FXUS63 KJKL 250838

National Weather Service Jackson KY
438 AM EDT Sun Aug 25 2019

.SHORT TERM...(Today through Monday)
Issued at 430 AM EDT SUN AUG 25 2019

Early this morning, the axis of an upper level ridge extended from
the Southeast into the Great Lakes with a secondary center of the
ridge located north of the OH River. Further west, a trough
extended south through the Plains with a couple of weaker lead
shortwaves nearing the Lower OH and the Mid South regions.
Meanwhile, high pressure was centered over the St Lawrence Valley
and Northeast with ridging extending south along the eastern
seaboard and west across the Great lakes into parts of the MS
Valley. In between an inverted trough extended into southeastern
KY from the TN Valley. CLouds at low and mid levels have gradually
been increasing near this feature through the night across
southern portions of the area while skies have remained mostly
clear to clear further north and east with just cirrus passing
overhead. Valley fog has developed in these more northern and
eastern locations per satellite imagery. Temperatures have also
dropped off into the mid and upper 50s in mainly valley locations
in these areas.

After initial valley fog lifts and dissipates early this morning,
the axis of the upper level ridge will move further east with
gradual advection of moisture into the OH Valley including eastern
KY. The low level flow will become more southeast and downslope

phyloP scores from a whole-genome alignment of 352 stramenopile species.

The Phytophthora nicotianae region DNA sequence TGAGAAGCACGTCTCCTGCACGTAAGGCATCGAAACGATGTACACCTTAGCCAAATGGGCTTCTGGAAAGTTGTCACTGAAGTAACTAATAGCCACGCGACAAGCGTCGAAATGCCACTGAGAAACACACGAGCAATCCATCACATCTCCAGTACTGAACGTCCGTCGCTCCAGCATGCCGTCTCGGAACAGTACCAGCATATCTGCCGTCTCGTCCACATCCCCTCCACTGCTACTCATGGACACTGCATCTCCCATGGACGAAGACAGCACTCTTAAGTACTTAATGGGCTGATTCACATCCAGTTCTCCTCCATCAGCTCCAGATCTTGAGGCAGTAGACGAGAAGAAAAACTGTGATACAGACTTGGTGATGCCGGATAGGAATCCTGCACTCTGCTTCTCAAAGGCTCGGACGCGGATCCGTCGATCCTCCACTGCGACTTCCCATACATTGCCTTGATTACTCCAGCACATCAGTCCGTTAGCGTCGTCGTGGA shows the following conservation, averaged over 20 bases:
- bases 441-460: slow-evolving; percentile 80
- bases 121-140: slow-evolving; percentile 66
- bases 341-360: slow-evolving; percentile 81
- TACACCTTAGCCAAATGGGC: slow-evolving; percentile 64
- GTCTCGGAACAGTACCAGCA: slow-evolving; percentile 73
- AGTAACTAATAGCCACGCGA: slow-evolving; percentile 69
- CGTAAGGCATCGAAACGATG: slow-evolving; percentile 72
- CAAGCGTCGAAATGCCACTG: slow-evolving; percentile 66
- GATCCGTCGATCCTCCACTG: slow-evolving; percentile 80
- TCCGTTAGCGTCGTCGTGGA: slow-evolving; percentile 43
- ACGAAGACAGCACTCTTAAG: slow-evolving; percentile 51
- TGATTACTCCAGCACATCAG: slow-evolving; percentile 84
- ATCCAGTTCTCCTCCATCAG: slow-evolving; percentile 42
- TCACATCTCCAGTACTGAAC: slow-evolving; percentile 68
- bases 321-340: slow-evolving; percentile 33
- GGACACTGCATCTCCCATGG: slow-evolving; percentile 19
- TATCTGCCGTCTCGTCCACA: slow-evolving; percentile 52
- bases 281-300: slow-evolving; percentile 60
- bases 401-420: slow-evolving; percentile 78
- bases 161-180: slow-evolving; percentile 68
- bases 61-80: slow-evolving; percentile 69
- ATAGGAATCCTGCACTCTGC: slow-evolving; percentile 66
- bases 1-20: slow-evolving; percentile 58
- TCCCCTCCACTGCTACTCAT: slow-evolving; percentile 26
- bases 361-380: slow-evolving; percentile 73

as the sfc high moves further northeast away from the area and the
inverted trough becomes located further northwest. An initial
weak shortwave will move toward the area today with some
associated isentropic lift over a sfc boundary located well south
of the area. Clouds will increase as moisture advection continues
and the moisture should become deep enough by the afternoon fro
scattered to numerous showers and perhaps a stray storm to move
into the Lake Cumberland area and possibly reach as far east as I
75 by sunset. Areas further northeast and east should receive the
most sunshine today along with the airmass drier with eastward
extent. These locations should be the warmest today reaching the
low to perhaps mid 80s while areas nearer to Lake Cumberland could
not get out of the 70s.

Tonight and Monday, the axis of the upper level ridge will move
futher east while additional weak shortwaves in advance of a more
significant trough cross the area tonight. The axis of the more
significant trough will reach near the MS River late tonight and
then begin to move across the Commonwealth on Monday. Falling
heights and continued moisture advection should result in shower
chances spreading east across the entire area by the end of the

Persistent cloud cover, meager low and mid level lapse rates, and
model CAPE/instability appear very meager on Monday and thus
thunder chances also appear to be very minimal as a result.
Elevated instability or omega with the passing wave may be
sufficient for a bit of elevated embedded thunder across western
and northwestern locations but confidence in this is very low.
The cloud cover may also be rather extensive on Monday and given
the colder MOS numbers holding in the 60s in some cases and colder